Obviously we won't know till after the draw (Wednesday), but Todd Pletcher has indicated he is bringing Jack Milton, the Transylvania winner, maybe Charming Kitten. Gary Contessa has said he'll bring Rydilluc, Chad Brown is likely bringing a horse, John Sadler has talked about sending Joelito (fourth in American turf), and Ronny Werner has someone he may send. We've had a lot of interest in the race from all over the country.
Plus we've got the supporting races, which are also drawing a lot of interest.
Where can these races be seen on TV or online, and what are your hopes as far as handle is concerned?
We have free-streaming of our races online, www.hcpn.com/racing. We have a deal in place with HRTV, and they'll be doing a special show dedicated to our program that night. Their studio hosts will be focusing on our races, from 6-8:30 p.m. (EDT).
Handle wise, because it's unprecedented, uncharted territory, I'm not sure what to expect. The Governor's Cup in 2009 did $377,000 in handle. I don't think it's unrealistic to think we can eclipse that. Typically our handle is better in winter because there's less competition. That could be something going against us. Our record for a single day is $2.17 million in 1998. It might be unrealistic to think we can hit that, but who knows?
What would you like this night to accomplish in terms of the track's national profile?
I want to be able to showcase what Penn National has to offer. We have a great turf course. Our facility is very nice for those coming to the track for the first time. It should help bring a lot of credibility to our track. With jockeys like John Velazquez, Joel Rosario, and Javier Castellano all expected to be here, having graded stakes winners here, that will showcase what Penn National can do.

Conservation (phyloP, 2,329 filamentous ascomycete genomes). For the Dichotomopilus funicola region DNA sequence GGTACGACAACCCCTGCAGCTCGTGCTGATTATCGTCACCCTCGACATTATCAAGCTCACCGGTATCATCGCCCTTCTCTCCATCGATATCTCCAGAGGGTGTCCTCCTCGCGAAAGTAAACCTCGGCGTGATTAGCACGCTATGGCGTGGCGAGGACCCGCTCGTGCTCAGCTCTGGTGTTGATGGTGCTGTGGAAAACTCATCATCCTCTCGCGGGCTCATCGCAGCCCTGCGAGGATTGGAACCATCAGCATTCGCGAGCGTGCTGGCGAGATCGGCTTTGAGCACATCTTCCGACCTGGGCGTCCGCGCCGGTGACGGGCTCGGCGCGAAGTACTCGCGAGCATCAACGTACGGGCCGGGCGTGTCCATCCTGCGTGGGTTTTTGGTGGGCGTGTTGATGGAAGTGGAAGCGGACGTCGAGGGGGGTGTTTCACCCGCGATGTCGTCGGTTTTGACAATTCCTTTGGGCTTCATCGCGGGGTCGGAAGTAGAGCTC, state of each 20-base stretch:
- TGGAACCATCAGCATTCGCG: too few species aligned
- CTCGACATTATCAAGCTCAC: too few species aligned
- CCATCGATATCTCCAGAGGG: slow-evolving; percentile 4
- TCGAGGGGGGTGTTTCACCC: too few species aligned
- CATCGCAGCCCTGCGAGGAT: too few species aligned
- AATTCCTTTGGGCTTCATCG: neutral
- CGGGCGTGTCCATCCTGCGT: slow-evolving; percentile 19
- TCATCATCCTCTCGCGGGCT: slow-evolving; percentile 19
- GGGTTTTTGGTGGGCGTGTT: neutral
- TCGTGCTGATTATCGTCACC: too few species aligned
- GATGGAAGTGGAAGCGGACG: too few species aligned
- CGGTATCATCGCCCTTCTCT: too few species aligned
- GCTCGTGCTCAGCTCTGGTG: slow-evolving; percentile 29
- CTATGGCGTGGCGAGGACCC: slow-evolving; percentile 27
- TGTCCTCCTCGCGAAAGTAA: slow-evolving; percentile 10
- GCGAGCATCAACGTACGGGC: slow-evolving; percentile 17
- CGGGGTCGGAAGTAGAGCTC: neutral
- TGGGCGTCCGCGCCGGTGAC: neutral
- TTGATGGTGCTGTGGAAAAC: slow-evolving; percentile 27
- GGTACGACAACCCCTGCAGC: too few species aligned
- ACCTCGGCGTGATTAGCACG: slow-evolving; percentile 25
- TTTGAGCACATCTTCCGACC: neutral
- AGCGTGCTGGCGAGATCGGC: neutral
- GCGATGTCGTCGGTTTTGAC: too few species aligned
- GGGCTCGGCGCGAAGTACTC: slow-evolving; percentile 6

You've heard the complaints that Penn National Gaming is a casino company first that looks at racing only as a necessity. How do you respond to that argument?
This big day wouldn't be possible if you weren't able to put advertising and marketing muscle behind it. From my experience, the folks I work with have been really great in letting me have the budget to promote this race.
One complaint I've heard is that there aren't any billboards promoting our racing, but this year we've got a big billboard up for the Penn Mile. A lot of horsemen have thanked me for doing that. Our marketing and finance folks have given me leeway for marketing this day. My sense so far is that people are very excited about having a big day.
How do the local horsemen feel about putting so much stakes money into one night?
Horsemen have been very good. They've been very supportive of this night. They're excited about being able to showcase the facility. If this is a successful day handle-wise, it benefits our horsemen.
A year ago, you were preparing for a Triple Crown try by I'll Have Another. I know there's been a lot of uncertainty at NYRA, but why did you leave the big stage in New York for a small track in Pennsylvania?
I loved my five years at NYRA. I just thought for me personally it was a great opportunity to get experience managing the operations of a racetrack. It wasn't as much about the situation at NYRA in terms of what was going on with the state, it was more about getting experience on the operations side. This is an opportunity with Penn National to get some experience operating a racetrack, and also to use some of my public relations and marketing background.